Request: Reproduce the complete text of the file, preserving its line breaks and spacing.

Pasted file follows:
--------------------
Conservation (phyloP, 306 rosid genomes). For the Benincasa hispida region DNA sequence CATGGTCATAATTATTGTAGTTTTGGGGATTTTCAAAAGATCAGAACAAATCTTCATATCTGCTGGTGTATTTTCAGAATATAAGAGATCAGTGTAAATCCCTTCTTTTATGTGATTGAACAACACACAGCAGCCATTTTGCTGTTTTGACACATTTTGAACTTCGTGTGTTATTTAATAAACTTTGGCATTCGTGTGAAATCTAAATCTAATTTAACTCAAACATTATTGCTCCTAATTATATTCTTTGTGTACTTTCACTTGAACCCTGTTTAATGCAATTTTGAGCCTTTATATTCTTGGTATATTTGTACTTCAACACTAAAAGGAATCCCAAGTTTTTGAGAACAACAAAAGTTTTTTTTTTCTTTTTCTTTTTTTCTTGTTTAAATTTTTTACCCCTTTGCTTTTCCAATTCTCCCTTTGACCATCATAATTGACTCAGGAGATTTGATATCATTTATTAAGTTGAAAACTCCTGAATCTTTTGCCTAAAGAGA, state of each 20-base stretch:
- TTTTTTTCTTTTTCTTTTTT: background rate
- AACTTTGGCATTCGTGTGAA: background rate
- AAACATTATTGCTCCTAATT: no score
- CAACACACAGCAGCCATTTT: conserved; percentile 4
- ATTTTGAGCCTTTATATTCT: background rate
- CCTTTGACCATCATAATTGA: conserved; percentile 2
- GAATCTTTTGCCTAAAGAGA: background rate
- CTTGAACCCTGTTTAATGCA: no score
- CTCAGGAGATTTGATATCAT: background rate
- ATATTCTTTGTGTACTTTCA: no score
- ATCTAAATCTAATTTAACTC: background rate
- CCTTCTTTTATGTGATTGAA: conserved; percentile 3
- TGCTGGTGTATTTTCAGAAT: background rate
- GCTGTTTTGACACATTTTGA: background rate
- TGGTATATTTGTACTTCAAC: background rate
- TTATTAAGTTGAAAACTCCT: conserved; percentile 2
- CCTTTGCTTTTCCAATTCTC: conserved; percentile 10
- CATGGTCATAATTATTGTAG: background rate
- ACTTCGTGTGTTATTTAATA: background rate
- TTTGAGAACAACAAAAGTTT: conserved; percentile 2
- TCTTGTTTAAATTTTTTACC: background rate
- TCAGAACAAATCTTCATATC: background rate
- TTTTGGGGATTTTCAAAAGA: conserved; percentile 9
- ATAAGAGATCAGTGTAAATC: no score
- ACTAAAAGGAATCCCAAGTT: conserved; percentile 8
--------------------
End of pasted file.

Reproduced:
Conservation (phyloP, 306 rosid genomes). For the Benincasa hispida region DNA sequence CATGGTCATAATTATTGTAGTTTTGGGGATTTTCAAAAGATCAGAACAAATCTTCATATCTGCTGGTGTATTTTCAGAATATAAGAGATCAGTGTAAATCCCTTCTTTTATGTGATTGAACAACACACAGCAGCCATTTTGCTGTTTTGACACATTTTGAACTTCGTGTGTTATTTAATAAACTTTGGCATTCGTGTGAAATCTAAATCTAATTTAACTCAAACATTATTGCTCCTAATTATATTCTTTGTGTACTTTCACTTGAACCCTGTTTAATGCAATTTTGAGCCTTTATATTCTTGGTATATTTGTACTTCAACACTAAAAGGAATCCCAAGTTTTTGAGAACAACAAAAGTTTTTTTTTTCTTTTTCTTTTTTTCTTGTTTAAATTTTTTACCCCTTTGCTTTTCCAATTCTCCCTTTGACCATCATAATTGACTCAGGAGATTTGATATCATTTATTAAGTTGAAAACTCCTGAATCTTTTGCCTAAAGAGA, state of each 20-base stretch:
- TTTTTTTCTTTTTCTTTTTT: background rate
- AACTTTGGCATTCGTGTGAA: background rate
- AAACATTATTGCTCCTAATT: no score
- CAACACACAGCAGCCATTTT: conserved; percentile 4
- ATTTTGAGCCTTTATATTCT: background rate
- CCTTTGACCATCATAATTGA: conserved; percentile 2
- GAATCTTTTGCCTAAAGAGA: background rate
- CTTGAACCCTGTTTAATGCA: no score
- CTCAGGAGATTTGATATCAT: background rate
- ATATTCTTTGTGTACTTTCA: no score
- ATCTAAATCTAATTTAACTC: background rate
- CCTTCTTTTATGTGATTGAA: conserved; percentile 3
- TGCTGGTGTATTTTCAGAAT: background rate
- GCTGTTTTGACACATTTTGA: background rate
- TGGTATATTTGTACTTCAAC: background rate
- TTATTAAGTTGAAAACTCCT: conserved; percentile 2
- CCTTTGCTTTTCCAATTCTC: conserved; percentile 10
- CATGGTCATAATTATTGTAG: background rate
- ACTTCGTGTGTTATTTAATA: background rate
- TTTGAGAACAACAAAAGTTT: conserved; percentile 2
- TCTTGTTTAAATTTTTTACC: background rate
- TCAGAACAAATCTTCATATC: background rate
- TTTTGGGGATTTTCAAAAGA: conserved; percentile 9
- ATAAGAGATCAGTGTAAATC: no score
- ACTAAAAGGAATCCCAAGTT: conserved; percentile 8